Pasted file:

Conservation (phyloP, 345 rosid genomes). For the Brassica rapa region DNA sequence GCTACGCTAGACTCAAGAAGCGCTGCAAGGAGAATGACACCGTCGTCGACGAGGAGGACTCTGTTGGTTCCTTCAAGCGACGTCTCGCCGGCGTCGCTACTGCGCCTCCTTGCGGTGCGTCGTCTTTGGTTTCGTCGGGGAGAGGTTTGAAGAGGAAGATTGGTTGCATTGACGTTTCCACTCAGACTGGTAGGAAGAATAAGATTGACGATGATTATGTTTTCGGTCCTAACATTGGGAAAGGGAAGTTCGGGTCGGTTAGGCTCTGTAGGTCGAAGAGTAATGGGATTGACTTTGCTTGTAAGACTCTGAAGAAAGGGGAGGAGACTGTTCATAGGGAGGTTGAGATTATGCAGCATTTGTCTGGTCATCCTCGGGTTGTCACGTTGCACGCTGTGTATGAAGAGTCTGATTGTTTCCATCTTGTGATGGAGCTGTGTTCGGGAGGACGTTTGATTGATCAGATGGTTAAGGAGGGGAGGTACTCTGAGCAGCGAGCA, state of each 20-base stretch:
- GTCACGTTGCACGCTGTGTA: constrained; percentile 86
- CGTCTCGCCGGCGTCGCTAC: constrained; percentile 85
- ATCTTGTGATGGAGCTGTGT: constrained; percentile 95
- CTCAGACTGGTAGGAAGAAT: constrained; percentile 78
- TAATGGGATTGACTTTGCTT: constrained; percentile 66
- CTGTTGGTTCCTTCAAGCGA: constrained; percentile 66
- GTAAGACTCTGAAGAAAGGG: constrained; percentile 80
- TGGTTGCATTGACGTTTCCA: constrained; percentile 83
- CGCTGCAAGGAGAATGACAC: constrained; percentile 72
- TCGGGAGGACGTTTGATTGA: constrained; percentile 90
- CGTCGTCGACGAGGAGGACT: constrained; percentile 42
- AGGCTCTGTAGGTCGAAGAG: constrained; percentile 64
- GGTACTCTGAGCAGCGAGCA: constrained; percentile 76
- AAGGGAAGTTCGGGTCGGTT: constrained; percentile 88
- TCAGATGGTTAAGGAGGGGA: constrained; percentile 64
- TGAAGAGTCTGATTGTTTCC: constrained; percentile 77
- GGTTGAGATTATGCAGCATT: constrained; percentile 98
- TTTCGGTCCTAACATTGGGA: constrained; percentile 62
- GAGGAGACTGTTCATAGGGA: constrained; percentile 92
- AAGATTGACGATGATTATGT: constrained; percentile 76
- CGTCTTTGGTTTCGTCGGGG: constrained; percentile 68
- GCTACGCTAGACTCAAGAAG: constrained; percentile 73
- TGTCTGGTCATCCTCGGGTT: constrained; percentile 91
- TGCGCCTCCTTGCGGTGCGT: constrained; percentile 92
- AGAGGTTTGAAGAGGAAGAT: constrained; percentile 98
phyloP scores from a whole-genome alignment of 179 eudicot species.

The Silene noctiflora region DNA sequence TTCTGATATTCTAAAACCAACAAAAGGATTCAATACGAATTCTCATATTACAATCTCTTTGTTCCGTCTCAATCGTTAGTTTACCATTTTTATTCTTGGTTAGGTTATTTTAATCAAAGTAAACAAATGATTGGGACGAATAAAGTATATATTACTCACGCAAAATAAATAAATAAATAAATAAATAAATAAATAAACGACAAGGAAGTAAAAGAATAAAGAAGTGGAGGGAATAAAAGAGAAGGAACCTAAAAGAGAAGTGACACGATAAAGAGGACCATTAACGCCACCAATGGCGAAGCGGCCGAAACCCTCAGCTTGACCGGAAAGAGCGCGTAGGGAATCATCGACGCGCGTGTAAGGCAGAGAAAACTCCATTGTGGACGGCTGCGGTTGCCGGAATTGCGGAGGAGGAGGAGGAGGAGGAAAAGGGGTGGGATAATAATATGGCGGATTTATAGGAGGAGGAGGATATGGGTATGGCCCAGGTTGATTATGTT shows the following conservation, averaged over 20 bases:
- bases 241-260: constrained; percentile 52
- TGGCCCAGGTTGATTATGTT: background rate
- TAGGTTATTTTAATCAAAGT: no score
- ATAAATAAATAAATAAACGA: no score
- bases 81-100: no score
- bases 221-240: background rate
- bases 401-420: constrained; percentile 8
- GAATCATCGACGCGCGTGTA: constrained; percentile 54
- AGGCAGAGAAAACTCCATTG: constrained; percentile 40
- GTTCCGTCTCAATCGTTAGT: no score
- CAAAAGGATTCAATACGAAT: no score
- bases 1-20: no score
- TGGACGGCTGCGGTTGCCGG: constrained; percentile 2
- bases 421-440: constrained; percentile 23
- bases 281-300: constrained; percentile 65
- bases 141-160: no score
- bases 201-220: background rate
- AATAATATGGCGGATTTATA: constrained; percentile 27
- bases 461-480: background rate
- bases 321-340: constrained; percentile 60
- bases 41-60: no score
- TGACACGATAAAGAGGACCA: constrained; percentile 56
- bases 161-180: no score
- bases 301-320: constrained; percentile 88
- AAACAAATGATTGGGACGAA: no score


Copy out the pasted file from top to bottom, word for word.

Conservation (phyloP, 345 rosid genomes). For the Brassica rapa region DNA sequence GCTACGCTAGACTCAAGAAGCGCTGCAAGGAGAATGACACCGTCGTCGACGAGGAGGACTCTGTTGGTTCCTTCAAGCGACGTCTCGCCGGCGTCGCTACTGCGCCTCCTTGCGGTGCGTCGTCTTTGGTTTCGTCGGGGAGAGGTTTGAAGAGGAAGATTGGTTGCATTGACGTTTCCACTCAGACTGGTAGGAAGAATAAGATTGACGATGATTATGTTTTCGGTCCTAACATTGGGAAAGGGAAGTTCGGGTCGGTTAGGCTCTGTAGGTCGAAGAGTAATGGGATTGACTTTGCTTGTAAGACTCTGAAGAAAGGGGAGGAGACTGTTCATAGGGAGGTTGAGATTATGCAGCATTTGTCTGGTCATCCTCGGGTTGTCACGTTGCACGCTGTGTATGAAGAGTCTGATTGTTTCCATCTTGTGATGGAGCTGTGTTCGGGAGGACGTTTGATTGATCAGATGGTTAAGGAGGGGAGGTACTCTGAGCAGCGAGCA, state of each 20-base stretch:
- GTCACGTTGCACGCTGTGTA: constrained; percentile 86
- CGTCTCGCCGGCGTCGCTAC: constrained; percentile 85
- ATCTTGTGATGGAGCTGTGT: constrained; percentile 95
- CTCAGACTGGTAGGAAGAAT: constrained; percentile 78
- TAATGGGATTGACTTTGCTT: constrained; percentile 66
- CTGTTGGTTCCTTCAAGCGA: constrained; percentile 66
- GTAAGACTCTGAAGAAAGGG: constrained; percentile 80
- TGGTTGCATTGACGTTTCCA: constrained; percentile 83
- CGCTGCAAGGAGAATGACAC: constrained; percentile 72
- TCGGGAGGACGTTTGATTGA: constrained; percentile 90
- CGTCGTCGACGAGGAGGACT: constrained; percentile 42
- AGGCTCTGTAGGTCGAAGAG: constrained; percentile 64
- GGTACTCTGAGCAGCGAGCA: constrained; percentile 76
- AAGGGAAGTTCGGGTCGGTT: constrained; percentile 88
- TCAGATGGTTAAGGAGGGGA: constrained; percentile 64
- TGAAGAGTCTGATTGTTTCC: constrained; percentile 77
- GGTTGAGATTATGCAGCATT: constrained; percentile 98
- TTTCGGTCCTAACATTGGGA: constrained; percentile 62
- GAGGAGACTGTTCATAGGGA: constrained; percentile 92
- AAGATTGACGATGATTATGT: constrained; percentile 76
- CGTCTTTGGTTTCGTCGGGG: constrained; percentile 68
- GCTACGCTAGACTCAAGAAG: constrained; percentile 73
- TGTCTGGTCATCCTCGGGTT: constrained; percentile 91
- TGCGCCTCCTTGCGGTGCGT: constrained; percentile 92
- AGAGGTTTGAAGAGGAAGAT: constrained; percentile 98
phyloP scores from a whole-genome alignment of 179 eudicot species.

The Silene noctiflora region DNA sequence TTCTGATATTCTAAAACCAACAAAAGGATTCAATACGAATTCTCATATTACAATCTCTTTGTTCCGTCTCAATCGTTAGTTTACCATTTTTATTCTTGGTTAGGTTATTTTAATCAAAGTAAACAAATGATTGGGACGAATAAAGTATATATTACTCACGCAAAATAAATAAATAAATAAATAAATAAATAAATAAACGACAAGGAAGTAAAAGAATAAAGAAGTGGAGGGAATAAAAGAGAAGGAACCTAAAAGAGAAGTGACACGATAAAGAGGACCATTAACGCCACCAATGGCGAAGCGGCCGAAACCCTCAGCTTGACCGGAAAGAGCGCGTAGGGAATCATCGACGCGCGTGTAAGGCAGAGAAAACTCCATTGTGGACGGCTGCGGTTGCCGGAATTGCGGAGGAGGAGGAGGAGGAGGAAAAGGGGTGGGATAATAATATGGCGGATTTATAGGAGGAGGAGGATATGGGTATGGCCCAGGTTGATTATGTT shows the following conservation, averaged over 20 bases:
- bases 241-260: constrained; percentile 52
- TGGCCCAGGTTGATTATGTT: background rate
- TAGGTTATTTTAATCAAAGT: no score
- ATAAATAAATAAATAAACGA: no score
- bases 81-100: no score
- bases 221-240: background rate
- bases 401-420: constrained; percentile 8
- GAATCATCGACGCGCGTGTA: constrained; percentile 54
- AGGCAGAGAAAACTCCATTG: constrained; percentile 40
- GTTCCGTCTCAATCGTTAGT: no score
- CAAAAGGATTCAATACGAAT: no score
- bases 1-20: no score
- TGGACGGCTGCGGTTGCCGG: constrained; percentile 2
- bases 421-440: constrained; percentile 23
- bases 281-300: constrained; percentile 65
- bases 141-160: no score
- bases 201-220: background rate
- AATAATATGGCGGATTTATA: constrained; percentile 27
- bases 461-480: background rate
- bases 321-340: constrained; percentile 60
- bases 41-60: no score
- TGACACGATAAAGAGGACCA: constrained; percentile 56
- bases 161-180: no score
- bases 301-320: constrained; percentile 88
- AAACAAATGATTGGGACGAA: no score